Unitarian Universalist Association Website

Unitarian Universalism is a caring, open-minded religion that encourages seekers to find their own spiritual path. Our faith draws on many religious sources, welcoming people with different beliefs. We are united by shared values, not by creed or dogma. Our congregations are places where we gather to nurture our spirits and put our faith into action by helping to make our communities-and the world-a better place.

Unitarian Universalism is a theologically diverse religion in which [we] support one another in our search for truth and meaning. We have historic roots in the Jewish and Christian traditions, but today individual Unitarian Universalists may identify as Atheist, Agnostic, Buddhist, Humanist, Pagan, or with other philosophical or religious traditions.

We promote reason and tolerance in our communities and embrace a free and responsible search for truth and meaning. As members of a non-creedal religious tradition, we Unitarian Universalists are encouraged to discern our own beliefs about different spiritual topics.

The Unitarian Universalist Association’s (UUA’s) seven principles express the shared values that UUA member congregations affirm and promote. Many Unitarian Universalists find rich personal and theological meaning in these principles.

History

Unitarian Universalism is a liberal religious tradition that was formed from the merger of two different religions: Unitarianism and Universalism. Both began in Europe hundreds of years ago. In America, the Universalist Church of America was founded in 1793, and the American Unitarian Association in 1825. In 1961 these denominations merged to form a new religion, Unitarian Universalism, through the Unitarian Universalist Association (UUA).

Both religions have long histories and have contributed important theological concepts that remain central to Unitarian Universalism. Originally, all Unitarians were Christians who didn’t believe in the Holy Trinity of God (Father, Son, and Holy Ghost), but in the unity, or single aspect, of God. Later, Unitarian beliefs stressed the importance of rational thinking, a direct relationship with God, and the humanity of Jesus. Universalism emerged as a Christian denomination with a central belief in universal salvation; that is, that all people will eventually be reconciled with God.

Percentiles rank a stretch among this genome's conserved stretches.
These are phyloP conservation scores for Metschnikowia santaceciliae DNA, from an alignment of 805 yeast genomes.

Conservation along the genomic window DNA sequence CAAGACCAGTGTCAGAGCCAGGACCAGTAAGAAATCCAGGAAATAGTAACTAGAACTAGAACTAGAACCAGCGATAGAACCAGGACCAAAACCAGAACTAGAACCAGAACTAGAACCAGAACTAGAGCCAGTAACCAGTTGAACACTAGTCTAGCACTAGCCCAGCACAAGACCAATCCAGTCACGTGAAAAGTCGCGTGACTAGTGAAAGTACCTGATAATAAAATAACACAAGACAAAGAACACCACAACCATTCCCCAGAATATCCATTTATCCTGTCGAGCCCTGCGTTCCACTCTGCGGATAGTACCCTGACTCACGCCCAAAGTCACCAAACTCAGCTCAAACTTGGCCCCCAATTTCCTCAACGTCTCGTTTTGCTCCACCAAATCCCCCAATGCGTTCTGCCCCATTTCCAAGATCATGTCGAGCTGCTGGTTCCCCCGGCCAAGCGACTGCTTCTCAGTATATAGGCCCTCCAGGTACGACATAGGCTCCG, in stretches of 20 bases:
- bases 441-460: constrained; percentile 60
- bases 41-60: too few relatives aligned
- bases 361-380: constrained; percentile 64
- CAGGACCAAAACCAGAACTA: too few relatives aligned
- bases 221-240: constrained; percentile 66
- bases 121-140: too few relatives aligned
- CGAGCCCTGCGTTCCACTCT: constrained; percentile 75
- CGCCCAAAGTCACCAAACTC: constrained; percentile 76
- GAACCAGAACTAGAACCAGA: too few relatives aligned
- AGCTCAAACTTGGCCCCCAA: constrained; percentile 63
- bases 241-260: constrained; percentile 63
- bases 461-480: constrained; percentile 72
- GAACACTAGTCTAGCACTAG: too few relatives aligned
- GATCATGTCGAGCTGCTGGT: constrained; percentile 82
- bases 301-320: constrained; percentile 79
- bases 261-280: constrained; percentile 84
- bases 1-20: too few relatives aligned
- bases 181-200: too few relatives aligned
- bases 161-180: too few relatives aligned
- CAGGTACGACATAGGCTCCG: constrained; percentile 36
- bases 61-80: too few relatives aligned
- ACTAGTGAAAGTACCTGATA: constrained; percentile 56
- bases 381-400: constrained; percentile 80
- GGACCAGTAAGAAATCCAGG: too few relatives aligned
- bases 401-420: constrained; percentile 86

Since the merger of the two denominations in 1961, Unitarian Universalism has nurtured its Unitarian and Universalist heritages to provide a strong voice for social justice and liberal religion.

Theological Perspectives

Unitarian Universalism embraces theological diversity. While our congregations uphold shared principles, individual Unitarian Universalists may discern their own beliefs about theological issues. As there is no official Unitarian Universalist creed, Unitarian Universalists are free to search for truth on many paths.

We welcome people who identify with and draw inspiration from Atheism and Agnosticism, Buddhism, Christianity, Humanism, Judaism, Paganism, and other religious or philosophical traditions.

Flaming Chalice: Symbol of Our Faith

A flame within a chalice (a cup with a stem and foot), represents the Unitarian Universalist Association (UUA) and is a symbol of the Unitarian Universalist faith.

Hans Deutsch, an Austrian artist, first brought together the chalice and the flame as a Unitarian symbol during his work with the Unitarian Service Committee during World War II. To Deutsch, the image had connotations of sacrifice and love. Unitarian Universalists today have many different interpretations of the image. The flaming chalice image has changed many times over the past 65 years. Modern chalice designs often incorporate two overlapping circles which, for many people, represent our Unitarian and Universalist heritages.

Our current official UUA logo was designed to offer a visual representation of a modern and dynamic faith. Unitarian Universalist congregations are free to use the UUA’s logo in their congregational work, but they are not required to do so. Because of this, you may see many different styles of flaming chalices and other images used by Unitarian Universalist congregations.

The Mountain

Founded in 1979 by Unitarian Universalists, The Mountain Retreat and Learning Center is a nonprofit year-round retreat center and summer camp open to all. The Mountain is located in Highlands, NC, and is approximately a two-hour drive from Spartanburg.